Wednesday, December 25, 2013

Commerce & Industry Insurance Co. v. Bayer Corp. case brief

Commerce & Industry Ins. Co. v. Bayer Corp. case brief summary
742 N.E.2d 567 (2001)

Defendant seller of commercial materials appealed the denial of its motion to compel arbitration and to stay further litigation in a dispute arising from a battle of the forms sale, in which both plaintiff buyer and defendant seller each attempted to consummate a commercial transaction through the use of their own preprinted forms, from the Superior Court Department, Essex (Massachusetts).

Plaintiff purchased goods from defendant. With each purchase, plaintiff sent defendant pre-printed purchase orders that contained an arbitration clause. With each order it filled, defendant sent plaintiff a pre-printed invoice that stated that defendant did not accept any additional or conflicting terms contained in the purchase orders. When a dispute arose and plaintiff brought suit, defendant sought to compel arbitration under plaintiff's purchase order arbitration clause, and appealed when the superior court found the clause unenforceable.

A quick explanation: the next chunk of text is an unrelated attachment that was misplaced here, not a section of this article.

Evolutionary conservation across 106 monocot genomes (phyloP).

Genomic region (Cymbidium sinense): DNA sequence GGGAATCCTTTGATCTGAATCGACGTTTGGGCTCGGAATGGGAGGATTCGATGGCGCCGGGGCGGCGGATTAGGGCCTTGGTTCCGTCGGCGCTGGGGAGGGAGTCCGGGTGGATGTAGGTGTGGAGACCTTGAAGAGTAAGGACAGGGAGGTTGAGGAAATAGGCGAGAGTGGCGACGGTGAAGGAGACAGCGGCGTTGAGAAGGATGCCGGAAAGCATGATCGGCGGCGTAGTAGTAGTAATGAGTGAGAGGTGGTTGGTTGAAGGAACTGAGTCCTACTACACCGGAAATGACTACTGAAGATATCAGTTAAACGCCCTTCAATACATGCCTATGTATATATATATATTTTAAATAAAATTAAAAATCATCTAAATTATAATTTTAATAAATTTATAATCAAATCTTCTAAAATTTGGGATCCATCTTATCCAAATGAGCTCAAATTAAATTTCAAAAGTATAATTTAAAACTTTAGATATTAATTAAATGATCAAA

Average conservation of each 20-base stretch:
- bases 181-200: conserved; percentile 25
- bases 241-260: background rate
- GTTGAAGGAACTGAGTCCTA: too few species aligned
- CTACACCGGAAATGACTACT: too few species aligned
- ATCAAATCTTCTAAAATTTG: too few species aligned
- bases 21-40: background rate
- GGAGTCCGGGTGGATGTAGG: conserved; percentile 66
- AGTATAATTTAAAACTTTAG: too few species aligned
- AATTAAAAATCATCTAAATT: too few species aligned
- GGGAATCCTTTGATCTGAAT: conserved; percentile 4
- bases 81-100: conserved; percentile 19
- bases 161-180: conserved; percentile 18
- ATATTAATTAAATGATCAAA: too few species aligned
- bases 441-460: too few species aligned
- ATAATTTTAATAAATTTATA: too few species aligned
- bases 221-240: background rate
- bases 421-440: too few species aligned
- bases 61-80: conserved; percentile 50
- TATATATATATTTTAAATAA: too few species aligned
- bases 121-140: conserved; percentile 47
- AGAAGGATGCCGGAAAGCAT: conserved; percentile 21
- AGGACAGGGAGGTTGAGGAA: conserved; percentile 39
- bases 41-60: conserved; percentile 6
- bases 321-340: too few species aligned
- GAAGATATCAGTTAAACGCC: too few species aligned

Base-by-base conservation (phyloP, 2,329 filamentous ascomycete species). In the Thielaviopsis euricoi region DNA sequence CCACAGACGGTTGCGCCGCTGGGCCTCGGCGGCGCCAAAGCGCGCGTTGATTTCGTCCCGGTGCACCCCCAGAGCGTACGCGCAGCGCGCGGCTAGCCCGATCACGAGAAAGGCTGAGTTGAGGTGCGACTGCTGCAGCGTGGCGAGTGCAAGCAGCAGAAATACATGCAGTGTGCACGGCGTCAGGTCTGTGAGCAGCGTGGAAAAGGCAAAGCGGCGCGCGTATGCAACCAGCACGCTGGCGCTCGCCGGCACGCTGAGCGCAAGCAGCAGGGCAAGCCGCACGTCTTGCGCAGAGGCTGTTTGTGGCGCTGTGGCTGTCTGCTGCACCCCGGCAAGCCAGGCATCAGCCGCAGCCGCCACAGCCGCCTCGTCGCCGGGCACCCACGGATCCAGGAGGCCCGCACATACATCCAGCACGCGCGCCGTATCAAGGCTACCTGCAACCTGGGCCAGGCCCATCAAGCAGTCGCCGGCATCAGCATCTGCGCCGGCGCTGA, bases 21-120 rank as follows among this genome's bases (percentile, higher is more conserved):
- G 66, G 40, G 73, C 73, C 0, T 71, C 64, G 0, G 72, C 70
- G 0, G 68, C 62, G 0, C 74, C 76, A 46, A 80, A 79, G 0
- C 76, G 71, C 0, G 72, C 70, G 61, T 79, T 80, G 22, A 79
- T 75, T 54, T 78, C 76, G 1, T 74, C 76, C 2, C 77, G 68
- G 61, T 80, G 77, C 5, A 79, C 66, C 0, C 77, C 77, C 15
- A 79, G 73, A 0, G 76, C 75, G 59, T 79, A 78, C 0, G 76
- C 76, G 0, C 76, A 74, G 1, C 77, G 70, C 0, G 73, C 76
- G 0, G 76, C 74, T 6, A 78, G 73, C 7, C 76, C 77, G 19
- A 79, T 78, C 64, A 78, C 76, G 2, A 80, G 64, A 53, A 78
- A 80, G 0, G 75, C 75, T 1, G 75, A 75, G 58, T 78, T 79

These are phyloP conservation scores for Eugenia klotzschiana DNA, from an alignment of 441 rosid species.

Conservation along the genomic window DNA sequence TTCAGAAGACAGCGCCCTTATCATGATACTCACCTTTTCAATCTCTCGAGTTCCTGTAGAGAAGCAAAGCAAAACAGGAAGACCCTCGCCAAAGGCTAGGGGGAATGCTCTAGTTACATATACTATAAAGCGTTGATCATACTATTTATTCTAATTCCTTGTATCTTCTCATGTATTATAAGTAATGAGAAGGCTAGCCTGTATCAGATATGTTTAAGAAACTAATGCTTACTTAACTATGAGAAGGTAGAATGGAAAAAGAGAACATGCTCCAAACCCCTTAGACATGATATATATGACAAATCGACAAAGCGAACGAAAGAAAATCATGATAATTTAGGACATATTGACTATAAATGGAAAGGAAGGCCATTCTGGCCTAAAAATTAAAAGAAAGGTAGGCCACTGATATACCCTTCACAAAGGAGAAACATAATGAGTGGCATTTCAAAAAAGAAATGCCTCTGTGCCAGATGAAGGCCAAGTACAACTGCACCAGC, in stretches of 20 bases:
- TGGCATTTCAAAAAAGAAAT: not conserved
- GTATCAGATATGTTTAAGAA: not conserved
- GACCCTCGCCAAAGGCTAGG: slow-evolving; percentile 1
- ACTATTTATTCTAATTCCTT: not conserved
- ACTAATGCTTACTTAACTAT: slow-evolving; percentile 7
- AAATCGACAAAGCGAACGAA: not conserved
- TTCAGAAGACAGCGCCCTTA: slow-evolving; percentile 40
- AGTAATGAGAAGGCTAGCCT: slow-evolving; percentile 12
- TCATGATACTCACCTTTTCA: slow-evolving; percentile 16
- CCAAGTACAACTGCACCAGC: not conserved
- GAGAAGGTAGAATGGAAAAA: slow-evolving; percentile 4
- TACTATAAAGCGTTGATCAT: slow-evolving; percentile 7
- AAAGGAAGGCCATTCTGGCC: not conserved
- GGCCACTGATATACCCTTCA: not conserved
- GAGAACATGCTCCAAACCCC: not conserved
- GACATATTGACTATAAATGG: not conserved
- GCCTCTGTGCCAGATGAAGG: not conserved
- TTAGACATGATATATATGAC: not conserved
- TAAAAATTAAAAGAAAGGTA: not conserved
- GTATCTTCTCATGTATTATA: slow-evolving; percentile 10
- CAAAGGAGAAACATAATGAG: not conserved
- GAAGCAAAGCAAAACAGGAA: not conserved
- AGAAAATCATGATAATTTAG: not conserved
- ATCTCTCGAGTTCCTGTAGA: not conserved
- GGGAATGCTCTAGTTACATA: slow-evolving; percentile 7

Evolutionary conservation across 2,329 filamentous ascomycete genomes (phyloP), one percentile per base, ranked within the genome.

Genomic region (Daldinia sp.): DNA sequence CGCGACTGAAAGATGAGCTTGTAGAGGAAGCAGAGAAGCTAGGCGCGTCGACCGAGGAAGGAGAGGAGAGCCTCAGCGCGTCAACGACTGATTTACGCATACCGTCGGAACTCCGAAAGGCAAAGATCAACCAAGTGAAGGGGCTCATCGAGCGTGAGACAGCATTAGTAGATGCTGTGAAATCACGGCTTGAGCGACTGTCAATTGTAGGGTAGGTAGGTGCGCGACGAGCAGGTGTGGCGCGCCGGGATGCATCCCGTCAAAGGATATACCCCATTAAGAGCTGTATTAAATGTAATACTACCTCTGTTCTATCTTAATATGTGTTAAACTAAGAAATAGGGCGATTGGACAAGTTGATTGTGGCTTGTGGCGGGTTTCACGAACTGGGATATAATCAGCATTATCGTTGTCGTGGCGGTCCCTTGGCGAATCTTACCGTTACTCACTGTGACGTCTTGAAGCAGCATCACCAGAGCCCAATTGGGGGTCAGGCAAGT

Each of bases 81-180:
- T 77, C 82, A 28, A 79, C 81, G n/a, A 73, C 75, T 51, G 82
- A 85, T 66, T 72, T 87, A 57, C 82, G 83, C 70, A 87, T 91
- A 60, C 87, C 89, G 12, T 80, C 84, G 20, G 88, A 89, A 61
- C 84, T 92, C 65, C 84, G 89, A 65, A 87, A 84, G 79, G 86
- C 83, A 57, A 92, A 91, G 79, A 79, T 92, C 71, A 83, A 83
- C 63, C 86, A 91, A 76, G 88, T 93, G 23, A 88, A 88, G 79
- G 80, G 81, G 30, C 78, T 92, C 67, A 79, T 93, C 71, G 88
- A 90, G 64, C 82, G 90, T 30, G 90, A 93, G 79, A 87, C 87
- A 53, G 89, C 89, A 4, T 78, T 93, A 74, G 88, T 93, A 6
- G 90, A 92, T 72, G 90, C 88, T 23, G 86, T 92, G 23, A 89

• The supreme court affirmed. 
  • Because of the express clause in its invoice, the arbitration clause never became part of the agreement. 
  • The parties had no prior course of dealing using arbitration, and the agreement between the parties only came into effect under Mass. Gen. Laws ch. 106, § 2-207(3) where subsequent conduct demonstrated that the parties believed that a binding agreement had been formed. 
  • That limited the provisions of the agreement to those actually agreed to.

The order denying the motion to compel arbitration and to stay litigation was affirmed because the contact was formed by the actions of the parties under the Uniform Commercial Code; thus a written provision compelling arbitration contained in plaintiff buyer's purchase orders never became part of the agreement, and was unenforceable.

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